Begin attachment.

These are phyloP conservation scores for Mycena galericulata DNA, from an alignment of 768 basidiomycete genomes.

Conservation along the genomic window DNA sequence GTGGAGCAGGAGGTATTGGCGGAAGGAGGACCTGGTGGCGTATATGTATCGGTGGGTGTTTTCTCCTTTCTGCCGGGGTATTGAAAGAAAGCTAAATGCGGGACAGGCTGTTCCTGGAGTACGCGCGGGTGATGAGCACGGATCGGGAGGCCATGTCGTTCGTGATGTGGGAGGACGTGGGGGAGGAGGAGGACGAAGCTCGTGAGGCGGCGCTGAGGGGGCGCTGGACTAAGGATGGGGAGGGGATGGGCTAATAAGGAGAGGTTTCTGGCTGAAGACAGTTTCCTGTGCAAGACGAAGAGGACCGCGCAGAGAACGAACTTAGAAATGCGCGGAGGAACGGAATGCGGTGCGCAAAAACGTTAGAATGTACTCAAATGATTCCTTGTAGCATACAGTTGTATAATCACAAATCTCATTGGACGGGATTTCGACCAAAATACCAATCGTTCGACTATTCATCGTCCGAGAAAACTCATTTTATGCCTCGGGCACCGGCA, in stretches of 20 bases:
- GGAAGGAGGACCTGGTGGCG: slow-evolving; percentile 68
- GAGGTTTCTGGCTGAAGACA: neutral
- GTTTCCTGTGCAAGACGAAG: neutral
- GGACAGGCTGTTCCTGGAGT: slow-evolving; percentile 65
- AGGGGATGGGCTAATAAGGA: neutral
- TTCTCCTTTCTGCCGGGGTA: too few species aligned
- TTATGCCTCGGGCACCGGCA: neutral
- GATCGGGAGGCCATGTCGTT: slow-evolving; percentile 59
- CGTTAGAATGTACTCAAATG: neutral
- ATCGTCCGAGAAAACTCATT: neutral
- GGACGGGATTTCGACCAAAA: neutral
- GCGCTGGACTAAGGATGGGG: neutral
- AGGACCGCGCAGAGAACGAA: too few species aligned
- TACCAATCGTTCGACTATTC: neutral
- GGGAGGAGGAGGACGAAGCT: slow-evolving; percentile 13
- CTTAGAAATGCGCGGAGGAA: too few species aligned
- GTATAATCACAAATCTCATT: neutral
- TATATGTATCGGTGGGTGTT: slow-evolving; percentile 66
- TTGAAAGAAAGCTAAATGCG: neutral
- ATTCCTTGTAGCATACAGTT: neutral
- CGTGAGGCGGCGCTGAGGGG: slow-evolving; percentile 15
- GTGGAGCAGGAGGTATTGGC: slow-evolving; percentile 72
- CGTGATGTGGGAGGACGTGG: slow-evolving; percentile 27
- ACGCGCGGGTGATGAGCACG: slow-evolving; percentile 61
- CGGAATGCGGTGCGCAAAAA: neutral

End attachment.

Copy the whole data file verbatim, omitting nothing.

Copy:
These are phyloP conservation scores for Mycena galericulata DNA, from an alignment of 768 basidiomycete genomes.

Conservation along the genomic window DNA sequence GTGGAGCAGGAGGTATTGGCGGAAGGAGGACCTGGTGGCGTATATGTATCGGTGGGTGTTTTCTCCTTTCTGCCGGGGTATTGAAAGAAAGCTAAATGCGGGACAGGCTGTTCCTGGAGTACGCGCGGGTGATGAGCACGGATCGGGAGGCCATGTCGTTCGTGATGTGGGAGGACGTGGGGGAGGAGGAGGACGAAGCTCGTGAGGCGGCGCTGAGGGGGCGCTGGACTAAGGATGGGGAGGGGATGGGCTAATAAGGAGAGGTTTCTGGCTGAAGACAGTTTCCTGTGCAAGACGAAGAGGACCGCGCAGAGAACGAACTTAGAAATGCGCGGAGGAACGGAATGCGGTGCGCAAAAACGTTAGAATGTACTCAAATGATTCCTTGTAGCATACAGTTGTATAATCACAAATCTCATTGGACGGGATTTCGACCAAAATACCAATCGTTCGACTATTCATCGTCCGAGAAAACTCATTTTATGCCTCGGGCACCGGCA, in stretches of 20 bases:
- GGAAGGAGGACCTGGTGGCG: slow-evolving; percentile 68
- GAGGTTTCTGGCTGAAGACA: neutral
- GTTTCCTGTGCAAGACGAAG: neutral
- GGACAGGCTGTTCCTGGAGT: slow-evolving; percentile 65
- AGGGGATGGGCTAATAAGGA: neutral
- TTCTCCTTTCTGCCGGGGTA: too few species aligned
- TTATGCCTCGGGCACCGGCA: neutral
- GATCGGGAGGCCATGTCGTT: slow-evolving; percentile 59
- CGTTAGAATGTACTCAAATG: neutral
- ATCGTCCGAGAAAACTCATT: neutral
- GGACGGGATTTCGACCAAAA: neutral
- GCGCTGGACTAAGGATGGGG: neutral
- AGGACCGCGCAGAGAACGAA: too few species aligned
- TACCAATCGTTCGACTATTC: neutral
- GGGAGGAGGAGGACGAAGCT: slow-evolving; percentile 13
- CTTAGAAATGCGCGGAGGAA: too few species aligned
- GTATAATCACAAATCTCATT: neutral
- TATATGTATCGGTGGGTGTT: slow-evolving; percentile 66
- TTGAAAGAAAGCTAAATGCG: neutral
- ATTCCTTGTAGCATACAGTT: neutral
- CGTGAGGCGGCGCTGAGGGG: slow-evolving; percentile 15
- GTGGAGCAGGAGGTATTGGC: slow-evolving; percentile 72
- CGTGATGTGGGAGGACGTGG: slow-evolving; percentile 27
- ACGCGCGGGTGATGAGCACG: slow-evolving; percentile 61
- CGGAATGCGGTGCGCAAAAA: neutral